It remains to mention that although all three sampling approaches (PF, SCFG and LSCFG based variants) need $\mathcal{O}\left({n}^{3}\right)$ time and $\mathcal{O}\left({n}^{2}\right)$ storage for the generation of a statistically representative sample for an input sequence of length n, they obviously use different ways to define a distribution on the ensemble of all feasible secondary structures for the sequence. Applications to structure prediction (with respect to sensitivity and PPV, as well as to the shapes of sampled structures and predictions) showed that none of these sampling variants generally yields the most realistic results. Actually, which one of them should be preferred seems to strongly depend on the RNA type of the input sequence, but most importantly on the quality of a corresponding training set and on the performance of the thermodynamic model on such RNAs. However, if the worstcase complexity of one of these variants could be improved without significant losses in sampling quality (that is, if any of them required less time or space than the others while it sacrificed only little predictive accuracy), then the corresponding method would be undoubtably the number one choice for RNA structure prediction, outperforming most if not all computational tools for predicting the secondary structure of a single sequence.
For these reasons, the main objective of this paper is given as follows: We will consider the (L)SCFG based statistical sampling approach from [23, 24] in order to perform a comprehensive experimental analysis on the influence of disturbances (in the considered conditional sampling distributions) on the quality of generated sample sets. Particularly, we want to explore to what extend the quality of produced secondary structure samples for a given input sequence and the corresponding predictive accuracy decreases when different degrees of disturbances are incorporated into the needed sampling probabilities. Note that some exemplary intuitive first results and corresponding observations have already been presented and discussed in [28], where it is strongly suggested that a much more meaningful evaluation based on more substantial results (with respect to several reasonable applications that are of great interest in connection with sampling approaches) is needed to be able to draw reliable conclusions.
The prime motivation for such a disturbance analysis lies in the following facts: Suppose both the samples and predictive results are observed to behave rather resistant even with respect to large errors in the distinct sampling probabilities (compared to the exact values). Then it seems adequate to believe that the sampling procedure does not have to calculate these probabilities in the exact way, but it may efficiently suffice if they are only (adequately) approximated. Thus, in this case it might obviously be possible to employ an approximation algorithm (or at least a heuristic method) for sampling probability calculations in order to decrease the worstcase time (and maybe also space) requirements for statistical sampling and hence finally for structure prediction. Furthermore, to ensure that the quality of the generated sample sets and the predictive accuracy remains sufficiently high, analysis results on the effects of different disturbance levels and types should be taken into account for the development of an appropriate approximation scheme (or heuristic). From the other perspective, suppose the quality of sampled structures seems to strongly react on rather slight disturbances already. In that case, there is obviously little hope that the worstcase complexities of the sampling method can be improved by finding a suitable heuristic procedure for the computation of the needed sampling probabilities.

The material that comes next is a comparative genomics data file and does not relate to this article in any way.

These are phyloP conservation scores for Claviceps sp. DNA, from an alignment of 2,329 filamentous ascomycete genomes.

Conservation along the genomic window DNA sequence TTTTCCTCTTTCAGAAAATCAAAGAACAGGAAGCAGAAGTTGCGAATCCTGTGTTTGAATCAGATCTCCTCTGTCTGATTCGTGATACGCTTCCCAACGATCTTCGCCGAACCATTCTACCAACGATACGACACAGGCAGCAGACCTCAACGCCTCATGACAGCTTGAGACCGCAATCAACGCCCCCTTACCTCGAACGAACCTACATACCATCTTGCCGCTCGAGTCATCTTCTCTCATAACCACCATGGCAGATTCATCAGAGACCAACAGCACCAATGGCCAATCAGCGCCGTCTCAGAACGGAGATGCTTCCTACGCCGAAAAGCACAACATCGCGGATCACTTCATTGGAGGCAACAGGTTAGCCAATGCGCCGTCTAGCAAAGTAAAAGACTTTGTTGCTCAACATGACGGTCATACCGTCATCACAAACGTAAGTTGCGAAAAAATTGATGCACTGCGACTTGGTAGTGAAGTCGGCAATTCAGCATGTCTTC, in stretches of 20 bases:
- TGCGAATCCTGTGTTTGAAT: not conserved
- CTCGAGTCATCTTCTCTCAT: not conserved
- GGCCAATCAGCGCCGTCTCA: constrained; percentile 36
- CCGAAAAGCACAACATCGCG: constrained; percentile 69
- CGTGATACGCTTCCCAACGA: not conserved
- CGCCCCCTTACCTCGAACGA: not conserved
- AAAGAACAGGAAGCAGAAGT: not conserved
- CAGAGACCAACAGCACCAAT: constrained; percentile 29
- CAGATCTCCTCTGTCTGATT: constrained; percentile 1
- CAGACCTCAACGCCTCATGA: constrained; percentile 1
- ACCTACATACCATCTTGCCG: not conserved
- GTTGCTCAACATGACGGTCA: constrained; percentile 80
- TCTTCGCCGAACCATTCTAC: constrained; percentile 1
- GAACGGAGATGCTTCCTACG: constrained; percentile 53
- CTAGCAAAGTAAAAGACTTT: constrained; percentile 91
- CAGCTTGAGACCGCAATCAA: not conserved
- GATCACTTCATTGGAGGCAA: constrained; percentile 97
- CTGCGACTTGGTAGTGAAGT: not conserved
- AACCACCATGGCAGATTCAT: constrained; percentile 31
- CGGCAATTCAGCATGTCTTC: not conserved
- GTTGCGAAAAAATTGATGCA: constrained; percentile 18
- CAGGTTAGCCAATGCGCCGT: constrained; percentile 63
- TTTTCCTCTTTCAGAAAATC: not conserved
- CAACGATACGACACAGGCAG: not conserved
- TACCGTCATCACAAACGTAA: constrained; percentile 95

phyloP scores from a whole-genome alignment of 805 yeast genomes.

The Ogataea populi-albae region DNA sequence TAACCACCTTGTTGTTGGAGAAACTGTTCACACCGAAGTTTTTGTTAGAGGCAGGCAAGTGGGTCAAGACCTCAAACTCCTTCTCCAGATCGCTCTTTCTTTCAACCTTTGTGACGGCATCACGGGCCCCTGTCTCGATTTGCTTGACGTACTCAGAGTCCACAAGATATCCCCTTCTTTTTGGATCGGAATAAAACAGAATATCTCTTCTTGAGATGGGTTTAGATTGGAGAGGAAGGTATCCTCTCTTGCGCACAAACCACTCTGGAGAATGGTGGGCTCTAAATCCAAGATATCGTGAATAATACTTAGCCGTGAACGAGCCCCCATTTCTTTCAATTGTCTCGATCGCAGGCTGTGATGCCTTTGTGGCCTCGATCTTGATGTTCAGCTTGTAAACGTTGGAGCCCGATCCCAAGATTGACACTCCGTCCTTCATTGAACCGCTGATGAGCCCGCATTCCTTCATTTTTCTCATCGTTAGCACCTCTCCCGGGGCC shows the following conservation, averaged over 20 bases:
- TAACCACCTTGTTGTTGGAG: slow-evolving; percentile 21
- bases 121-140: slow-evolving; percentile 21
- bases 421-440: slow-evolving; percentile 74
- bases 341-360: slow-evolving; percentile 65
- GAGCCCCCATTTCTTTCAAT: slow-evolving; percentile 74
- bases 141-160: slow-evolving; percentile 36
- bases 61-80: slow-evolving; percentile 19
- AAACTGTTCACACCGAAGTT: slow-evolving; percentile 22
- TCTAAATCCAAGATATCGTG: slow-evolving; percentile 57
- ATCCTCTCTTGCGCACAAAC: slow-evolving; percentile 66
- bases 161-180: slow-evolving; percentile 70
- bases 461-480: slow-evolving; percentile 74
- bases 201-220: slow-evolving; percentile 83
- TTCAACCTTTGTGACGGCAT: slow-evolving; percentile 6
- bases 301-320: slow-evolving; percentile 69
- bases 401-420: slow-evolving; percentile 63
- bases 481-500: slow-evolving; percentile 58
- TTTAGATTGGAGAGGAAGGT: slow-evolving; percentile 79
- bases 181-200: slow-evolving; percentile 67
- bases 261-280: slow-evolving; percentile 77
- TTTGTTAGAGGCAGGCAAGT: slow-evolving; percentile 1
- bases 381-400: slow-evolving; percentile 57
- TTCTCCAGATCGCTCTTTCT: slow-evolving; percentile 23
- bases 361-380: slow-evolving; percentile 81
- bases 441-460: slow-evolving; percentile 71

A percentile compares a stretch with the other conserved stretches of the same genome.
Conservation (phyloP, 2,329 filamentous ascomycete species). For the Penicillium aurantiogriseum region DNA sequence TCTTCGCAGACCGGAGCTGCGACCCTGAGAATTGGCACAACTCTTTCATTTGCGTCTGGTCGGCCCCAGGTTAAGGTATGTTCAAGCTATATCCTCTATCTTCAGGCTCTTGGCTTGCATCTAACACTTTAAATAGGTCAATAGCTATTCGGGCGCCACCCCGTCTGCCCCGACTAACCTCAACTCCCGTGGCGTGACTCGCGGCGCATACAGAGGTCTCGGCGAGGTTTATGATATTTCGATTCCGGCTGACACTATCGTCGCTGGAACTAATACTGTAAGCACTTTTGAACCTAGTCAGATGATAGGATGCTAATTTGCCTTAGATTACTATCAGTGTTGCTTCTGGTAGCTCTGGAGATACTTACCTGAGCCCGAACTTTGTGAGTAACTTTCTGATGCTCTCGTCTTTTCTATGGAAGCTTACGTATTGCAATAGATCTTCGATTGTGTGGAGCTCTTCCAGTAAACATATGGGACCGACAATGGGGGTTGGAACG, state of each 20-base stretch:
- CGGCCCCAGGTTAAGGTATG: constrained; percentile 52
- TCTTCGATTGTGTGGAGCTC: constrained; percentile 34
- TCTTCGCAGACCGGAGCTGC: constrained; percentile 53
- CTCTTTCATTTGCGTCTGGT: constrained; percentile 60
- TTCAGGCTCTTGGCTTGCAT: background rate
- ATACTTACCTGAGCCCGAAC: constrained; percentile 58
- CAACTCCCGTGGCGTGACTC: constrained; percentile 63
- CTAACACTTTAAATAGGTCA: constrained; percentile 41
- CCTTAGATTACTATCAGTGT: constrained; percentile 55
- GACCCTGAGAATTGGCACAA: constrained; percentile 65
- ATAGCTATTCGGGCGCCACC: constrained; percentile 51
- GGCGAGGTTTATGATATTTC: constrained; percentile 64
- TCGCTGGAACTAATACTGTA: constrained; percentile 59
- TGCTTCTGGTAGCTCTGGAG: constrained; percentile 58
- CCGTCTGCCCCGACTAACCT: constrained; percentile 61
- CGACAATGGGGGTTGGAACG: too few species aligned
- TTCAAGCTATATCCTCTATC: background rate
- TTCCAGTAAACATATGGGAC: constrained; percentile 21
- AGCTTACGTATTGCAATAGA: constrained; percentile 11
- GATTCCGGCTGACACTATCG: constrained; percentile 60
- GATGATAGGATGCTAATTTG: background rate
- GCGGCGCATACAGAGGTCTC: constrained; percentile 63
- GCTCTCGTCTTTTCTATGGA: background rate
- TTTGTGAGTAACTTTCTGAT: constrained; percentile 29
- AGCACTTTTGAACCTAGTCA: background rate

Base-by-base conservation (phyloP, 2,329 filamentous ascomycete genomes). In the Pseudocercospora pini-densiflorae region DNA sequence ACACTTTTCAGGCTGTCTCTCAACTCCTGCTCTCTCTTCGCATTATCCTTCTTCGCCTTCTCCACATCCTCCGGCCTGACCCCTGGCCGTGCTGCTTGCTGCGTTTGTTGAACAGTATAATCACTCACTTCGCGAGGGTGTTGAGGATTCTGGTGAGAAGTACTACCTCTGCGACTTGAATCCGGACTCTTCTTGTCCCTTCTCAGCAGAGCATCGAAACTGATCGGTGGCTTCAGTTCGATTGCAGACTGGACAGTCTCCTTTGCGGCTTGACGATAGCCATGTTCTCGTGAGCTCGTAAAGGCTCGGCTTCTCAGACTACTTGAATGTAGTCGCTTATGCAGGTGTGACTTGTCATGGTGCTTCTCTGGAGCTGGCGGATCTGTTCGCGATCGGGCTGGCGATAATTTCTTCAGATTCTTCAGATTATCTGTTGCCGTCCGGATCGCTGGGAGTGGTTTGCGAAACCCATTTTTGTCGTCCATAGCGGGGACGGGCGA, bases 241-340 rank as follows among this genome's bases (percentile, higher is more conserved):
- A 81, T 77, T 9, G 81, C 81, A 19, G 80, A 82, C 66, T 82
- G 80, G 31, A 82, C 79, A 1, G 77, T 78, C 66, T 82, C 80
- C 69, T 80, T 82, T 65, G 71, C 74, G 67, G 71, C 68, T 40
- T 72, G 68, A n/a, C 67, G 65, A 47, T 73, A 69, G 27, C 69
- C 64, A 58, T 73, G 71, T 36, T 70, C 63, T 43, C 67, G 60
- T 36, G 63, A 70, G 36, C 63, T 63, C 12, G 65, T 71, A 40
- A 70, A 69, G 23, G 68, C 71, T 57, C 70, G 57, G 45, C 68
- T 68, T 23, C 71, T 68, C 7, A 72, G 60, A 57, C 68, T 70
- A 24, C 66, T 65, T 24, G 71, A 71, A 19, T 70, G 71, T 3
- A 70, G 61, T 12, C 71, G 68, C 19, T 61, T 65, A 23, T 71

The aim of our study might hence be declared as to prove or disprove the hypothesis that a heuristic method could be implemented to improve the worstcase complexity of single sequence RNA structure prediction, and to discuss some potential ideas and inherent drawbacks that seem relevant in connection with still guaranteeing highly accurate results. Although existing algorithms are in practice quite fast on any sequence for which reasonable structure prediction accuracy is expected (e.g., it takes less than an hour to predict the thermodynamic PF for a 23S rRNA of 2500 nucleotides), sacrificing little accuracy might still be assumed worthwhile, given the practical speedup of efficient heuristic methods compared the corresponding exact (nonheuristic) algorithms (e.g., the conference paper [28] reports that insideoutside calculations are indeed highly accelerated by approximation).
Note that since for any input sequence, the time (and space) complexities are dominated by those of the insideoutside computations (realized by a corresponding DPA which inherently scales $\mathcal{O}\left({n}^{3}\right)$ in time and needs $\mathcal{O}\left({n}^{2}\right)$ storage), the most straightforward way for reducing the time complexity of the overall sampling algorithm might be based on an efficient approximation algorithm or heuristic method for deriving the inside and outside values of the input sequence. Therefore, we will incorporate disturbances into these values (that need to be derived for any input sequence) rather than into the underlying grammar parameters (transition and emission probabilities trained on a suitable RNA database). This means that in this work, the source of an error will not come from a flawed learning set, although the study of random errors in the applied grammar parameters would actually be analogous to tests performed in connection with the thermodynamic PF [29]. The justification for a disturbance study as aspired in this article is that the parameters of the (L)SCFG underlying the statistical sampling algorithm from [23, 24] might be assumed to be available (or if not, can be estimated beforehand in a single training step and might then be used for numerous input sequences). For this reason, applying random errors on the inside and outside values seems to be a much better test in the context of investigations on the impact of a performance improving heuristic.